Ruptures at hoffman lachance contemporary
Like the greater international art web, St. Louis is made up of many different art worlds. However, after two years living here it still surprises me how separate these worlds can be. The nexus of one such community is the artist-run space hoffman lachance contemporary in Maplewood. With a solid mix of gallery regulars and occasional out-of-towners, this somewhat isolated venue certainly deserves more visits than this South City dweller manages to make.
That said, if I hadn’t already been familiar with Melissa Oresky’s work, I might not have made it past the exhibition statement for hoffman lachance’s current exhibition, Ruptures, and out to the opening. Luckily, gallery artist Michael Wille’s curatorial decisions exceed his ability to write about them. While the exhibition statement makes vague observations about “paintings that are similarly engaged in what the image is about,” the exhibition pulls together a thoughtful range of abstract painting (a staple at the gallery) from here to Brooklyn and into Canada.With some exceptions, many of these eleven artists are about ten years out from their graduate education. Not coincidentally perhaps, on quick examination, these nineteen smallish works might easily be dismissed as derivative variations on the work of influential painters popular at that moment. Referencing Vitamin P (the seminal Phaidon painting canon circa 2002), one can easily observe that Linnea Paskow’s visceral brushwork owes a lot to Cecily Brown, Jeffrey Cortland Jones’s subtle layered white enamel on clear plastic panels mirrors the unassuming Tomma Abts, Michael Perrone channels through Thomas Scheibitz the analytical passion of early Modern Germans, etc., etc. (Which also brings to mind the question: Where are half the people in Vitamin P now?) But then one must ask: Is ‘newness’ an inherently desirable trait? As Barry Schwabsky states in this catalog, “We are too quick to affect the typical blasé attitude of a cosmopolitan inspecting the efforts of a provincial: very nice, but it has all been done before…” Is it not significant that these artists are asking questions of abstract painting and then producing a large range of responses? Or at least worth further consideration? “Perhaps [not],” Schwabsky explains, “or perhaps only when one accepts art’s gift of openness and painting’s invitation to direct experience.” From this perspective, one can look at each of these artists’ works as a proposition, narrowly asked…and find inspiration to consider them anew. Points to ponder can certainly be found between the hard-edge masked forms on Michael Wille’s Piles No. 3 and the colorful messy globs accumulated at its sides, in Gianna Commito’s Cartesian space (seen here in Braid), and in Trew Schriefer’s gaudy choice of colors and fondness for glitter.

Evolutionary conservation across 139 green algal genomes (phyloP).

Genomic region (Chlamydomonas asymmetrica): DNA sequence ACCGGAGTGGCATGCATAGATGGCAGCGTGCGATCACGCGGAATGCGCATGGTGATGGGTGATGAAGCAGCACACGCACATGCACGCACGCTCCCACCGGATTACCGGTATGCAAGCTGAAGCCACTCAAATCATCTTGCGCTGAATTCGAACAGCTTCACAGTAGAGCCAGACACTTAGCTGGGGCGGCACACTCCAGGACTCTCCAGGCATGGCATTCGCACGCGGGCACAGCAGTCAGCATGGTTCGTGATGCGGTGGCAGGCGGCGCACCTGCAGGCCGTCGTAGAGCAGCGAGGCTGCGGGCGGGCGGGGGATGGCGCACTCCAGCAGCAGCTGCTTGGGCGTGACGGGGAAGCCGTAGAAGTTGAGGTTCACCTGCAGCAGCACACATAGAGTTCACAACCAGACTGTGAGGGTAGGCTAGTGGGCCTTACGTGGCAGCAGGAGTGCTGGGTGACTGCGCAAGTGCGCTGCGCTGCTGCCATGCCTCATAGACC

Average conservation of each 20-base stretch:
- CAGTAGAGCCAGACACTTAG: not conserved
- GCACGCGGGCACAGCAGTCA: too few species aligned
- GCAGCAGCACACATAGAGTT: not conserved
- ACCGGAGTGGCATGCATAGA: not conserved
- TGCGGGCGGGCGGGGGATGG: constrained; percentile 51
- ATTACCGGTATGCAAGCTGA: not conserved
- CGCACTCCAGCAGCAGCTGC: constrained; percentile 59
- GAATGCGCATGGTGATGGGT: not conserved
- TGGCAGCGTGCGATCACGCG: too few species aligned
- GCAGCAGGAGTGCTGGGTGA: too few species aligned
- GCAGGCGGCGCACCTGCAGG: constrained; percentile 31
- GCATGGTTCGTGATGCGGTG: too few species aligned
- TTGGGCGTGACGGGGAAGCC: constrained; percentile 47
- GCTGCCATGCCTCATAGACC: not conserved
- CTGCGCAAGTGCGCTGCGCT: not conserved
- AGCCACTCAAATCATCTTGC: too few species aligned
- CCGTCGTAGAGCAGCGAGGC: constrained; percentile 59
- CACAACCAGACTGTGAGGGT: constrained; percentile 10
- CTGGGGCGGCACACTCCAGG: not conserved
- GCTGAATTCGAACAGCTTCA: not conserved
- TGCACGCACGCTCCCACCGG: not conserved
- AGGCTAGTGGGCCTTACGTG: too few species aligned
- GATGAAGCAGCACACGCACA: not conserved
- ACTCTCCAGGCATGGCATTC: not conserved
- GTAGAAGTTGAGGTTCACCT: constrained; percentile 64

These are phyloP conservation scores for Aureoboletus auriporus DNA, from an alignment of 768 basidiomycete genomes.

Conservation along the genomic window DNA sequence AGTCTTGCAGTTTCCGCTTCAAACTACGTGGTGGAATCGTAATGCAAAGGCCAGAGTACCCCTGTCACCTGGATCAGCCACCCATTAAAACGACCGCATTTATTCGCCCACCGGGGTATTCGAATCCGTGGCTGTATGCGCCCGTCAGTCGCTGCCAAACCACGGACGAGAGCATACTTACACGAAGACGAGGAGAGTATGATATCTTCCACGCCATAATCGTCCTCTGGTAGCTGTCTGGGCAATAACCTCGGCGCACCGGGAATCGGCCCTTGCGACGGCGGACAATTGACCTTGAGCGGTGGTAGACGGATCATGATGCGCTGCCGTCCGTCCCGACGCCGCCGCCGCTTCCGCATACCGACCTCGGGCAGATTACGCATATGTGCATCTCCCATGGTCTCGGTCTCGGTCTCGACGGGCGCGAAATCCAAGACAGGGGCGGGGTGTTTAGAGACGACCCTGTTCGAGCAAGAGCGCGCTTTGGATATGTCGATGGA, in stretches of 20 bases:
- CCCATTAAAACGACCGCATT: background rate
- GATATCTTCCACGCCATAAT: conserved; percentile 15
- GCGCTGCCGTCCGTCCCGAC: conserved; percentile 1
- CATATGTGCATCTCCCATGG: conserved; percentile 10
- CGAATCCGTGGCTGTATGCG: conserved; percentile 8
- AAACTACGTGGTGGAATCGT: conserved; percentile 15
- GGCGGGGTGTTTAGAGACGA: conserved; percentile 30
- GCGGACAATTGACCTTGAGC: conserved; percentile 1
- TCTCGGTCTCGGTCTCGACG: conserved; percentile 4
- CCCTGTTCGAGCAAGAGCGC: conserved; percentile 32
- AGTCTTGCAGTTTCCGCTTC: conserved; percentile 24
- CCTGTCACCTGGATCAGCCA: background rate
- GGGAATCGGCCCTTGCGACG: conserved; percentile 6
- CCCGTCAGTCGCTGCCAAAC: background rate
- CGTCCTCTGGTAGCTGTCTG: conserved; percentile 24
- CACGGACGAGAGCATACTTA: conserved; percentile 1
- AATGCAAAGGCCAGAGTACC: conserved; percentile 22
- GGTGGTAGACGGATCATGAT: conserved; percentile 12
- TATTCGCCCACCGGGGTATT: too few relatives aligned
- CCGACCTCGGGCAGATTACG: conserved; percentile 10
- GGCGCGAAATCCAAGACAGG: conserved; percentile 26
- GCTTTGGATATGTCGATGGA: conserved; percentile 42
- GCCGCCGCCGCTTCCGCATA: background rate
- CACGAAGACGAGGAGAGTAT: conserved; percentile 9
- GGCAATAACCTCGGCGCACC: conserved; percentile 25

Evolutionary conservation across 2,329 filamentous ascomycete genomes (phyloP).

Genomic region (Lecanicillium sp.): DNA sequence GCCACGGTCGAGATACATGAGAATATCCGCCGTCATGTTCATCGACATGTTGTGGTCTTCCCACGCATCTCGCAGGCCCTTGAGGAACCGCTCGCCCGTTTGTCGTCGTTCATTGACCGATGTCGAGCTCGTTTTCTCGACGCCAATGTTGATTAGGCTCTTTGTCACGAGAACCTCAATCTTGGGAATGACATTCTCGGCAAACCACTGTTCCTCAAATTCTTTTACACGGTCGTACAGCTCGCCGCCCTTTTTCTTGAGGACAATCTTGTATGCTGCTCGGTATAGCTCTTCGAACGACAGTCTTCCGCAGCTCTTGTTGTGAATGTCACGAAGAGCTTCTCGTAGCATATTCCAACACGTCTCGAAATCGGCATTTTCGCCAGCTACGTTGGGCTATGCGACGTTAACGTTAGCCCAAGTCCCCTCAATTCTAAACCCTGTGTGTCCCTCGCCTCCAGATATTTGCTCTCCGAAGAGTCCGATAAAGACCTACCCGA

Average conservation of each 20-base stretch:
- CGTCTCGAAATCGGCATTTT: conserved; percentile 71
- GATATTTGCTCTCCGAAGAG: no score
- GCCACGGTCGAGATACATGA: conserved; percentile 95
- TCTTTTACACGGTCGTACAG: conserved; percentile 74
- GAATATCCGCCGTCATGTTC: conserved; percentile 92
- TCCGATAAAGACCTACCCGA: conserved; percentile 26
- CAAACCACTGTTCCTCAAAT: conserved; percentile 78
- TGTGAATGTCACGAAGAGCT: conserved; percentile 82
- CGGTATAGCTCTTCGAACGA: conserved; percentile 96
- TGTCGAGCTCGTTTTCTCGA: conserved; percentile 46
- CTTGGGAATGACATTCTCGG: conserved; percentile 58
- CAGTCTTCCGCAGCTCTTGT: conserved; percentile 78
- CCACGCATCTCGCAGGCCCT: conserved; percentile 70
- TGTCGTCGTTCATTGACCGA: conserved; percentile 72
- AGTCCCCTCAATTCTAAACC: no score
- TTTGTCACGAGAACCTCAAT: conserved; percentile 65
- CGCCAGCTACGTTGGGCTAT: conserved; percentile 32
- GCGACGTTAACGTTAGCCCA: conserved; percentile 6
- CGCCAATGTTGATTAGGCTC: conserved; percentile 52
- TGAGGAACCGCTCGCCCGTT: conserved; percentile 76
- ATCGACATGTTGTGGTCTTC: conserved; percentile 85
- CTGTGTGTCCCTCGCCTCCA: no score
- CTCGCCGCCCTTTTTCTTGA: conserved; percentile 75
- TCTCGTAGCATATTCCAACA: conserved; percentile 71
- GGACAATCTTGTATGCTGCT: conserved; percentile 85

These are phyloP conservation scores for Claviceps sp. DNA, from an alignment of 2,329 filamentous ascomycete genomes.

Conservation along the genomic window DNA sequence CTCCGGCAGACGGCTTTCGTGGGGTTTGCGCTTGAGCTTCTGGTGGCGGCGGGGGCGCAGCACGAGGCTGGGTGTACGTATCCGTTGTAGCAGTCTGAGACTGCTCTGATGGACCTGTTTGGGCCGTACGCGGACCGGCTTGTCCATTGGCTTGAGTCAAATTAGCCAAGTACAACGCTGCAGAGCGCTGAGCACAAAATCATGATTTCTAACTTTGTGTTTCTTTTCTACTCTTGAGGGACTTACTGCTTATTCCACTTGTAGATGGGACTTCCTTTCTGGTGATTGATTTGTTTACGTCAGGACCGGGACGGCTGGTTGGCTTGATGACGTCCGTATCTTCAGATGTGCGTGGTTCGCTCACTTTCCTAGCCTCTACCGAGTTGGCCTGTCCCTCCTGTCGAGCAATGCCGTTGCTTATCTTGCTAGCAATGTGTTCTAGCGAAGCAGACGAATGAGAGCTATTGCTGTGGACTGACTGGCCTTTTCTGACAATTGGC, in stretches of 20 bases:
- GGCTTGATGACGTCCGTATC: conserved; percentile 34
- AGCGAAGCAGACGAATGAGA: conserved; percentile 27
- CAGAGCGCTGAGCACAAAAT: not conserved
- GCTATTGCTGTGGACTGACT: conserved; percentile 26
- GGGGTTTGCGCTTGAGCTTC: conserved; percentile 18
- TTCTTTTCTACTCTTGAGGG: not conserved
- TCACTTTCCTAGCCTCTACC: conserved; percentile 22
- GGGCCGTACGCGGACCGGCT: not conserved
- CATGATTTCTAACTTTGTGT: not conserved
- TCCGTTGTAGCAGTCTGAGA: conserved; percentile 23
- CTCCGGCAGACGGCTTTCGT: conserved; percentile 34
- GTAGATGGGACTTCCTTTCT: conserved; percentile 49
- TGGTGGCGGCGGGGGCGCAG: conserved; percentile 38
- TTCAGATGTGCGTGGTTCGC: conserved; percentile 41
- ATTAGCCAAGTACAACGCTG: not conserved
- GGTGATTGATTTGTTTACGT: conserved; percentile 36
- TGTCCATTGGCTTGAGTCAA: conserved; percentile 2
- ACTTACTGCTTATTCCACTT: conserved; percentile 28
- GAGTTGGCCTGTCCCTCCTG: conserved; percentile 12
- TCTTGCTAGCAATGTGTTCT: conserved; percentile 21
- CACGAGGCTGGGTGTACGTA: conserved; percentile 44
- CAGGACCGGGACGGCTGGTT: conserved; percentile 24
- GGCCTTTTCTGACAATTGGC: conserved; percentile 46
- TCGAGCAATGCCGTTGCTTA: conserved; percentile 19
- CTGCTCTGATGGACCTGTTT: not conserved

While Ruptures benefits from the presentation of one or two propositions from each artist at a relatively consistent scale and form, some of the individual paintings falter as inferior examples of the artist’s work. John Kissick’s 2 Studies for a painting of an abstract painting (No. 1) and (No. 2) are just that, flat stand-ins for his normal roster of larger works that have much more depth and energy. Melissa Oresky’s Hedge and Yellow Cluster also read as studies for her larger paintings, which have recently benefited from the unusual colors she paints the walls she hangs them on. What is most notably missing, however, is Thomas Vance’s self-described “sculptural” work. These plant, rock and geometric paper forms with wooden support structures have as much, if not more, to do with the possibilities of painting, as his architecturally inspired “drawings” (such as Draft: Elevation). This much-needed addition would have broadened the range of approaches to abstraction in the exhibition and acknowledged a history that includes important painters like Franz Ackerman and Matthew Ritchie.
While many artists may ask valuable questions of Ruptures, this exhibition is worth the gas money for any young painter exploring the medium’s ‘expanded field’ and looking for a inspirational shot of Vitamin P.
Ruptures is on view at hoffman lachance contemporary, in St. Louis, MO through May 28, 2011.
Images courtesy of hoffman lachance contemporary.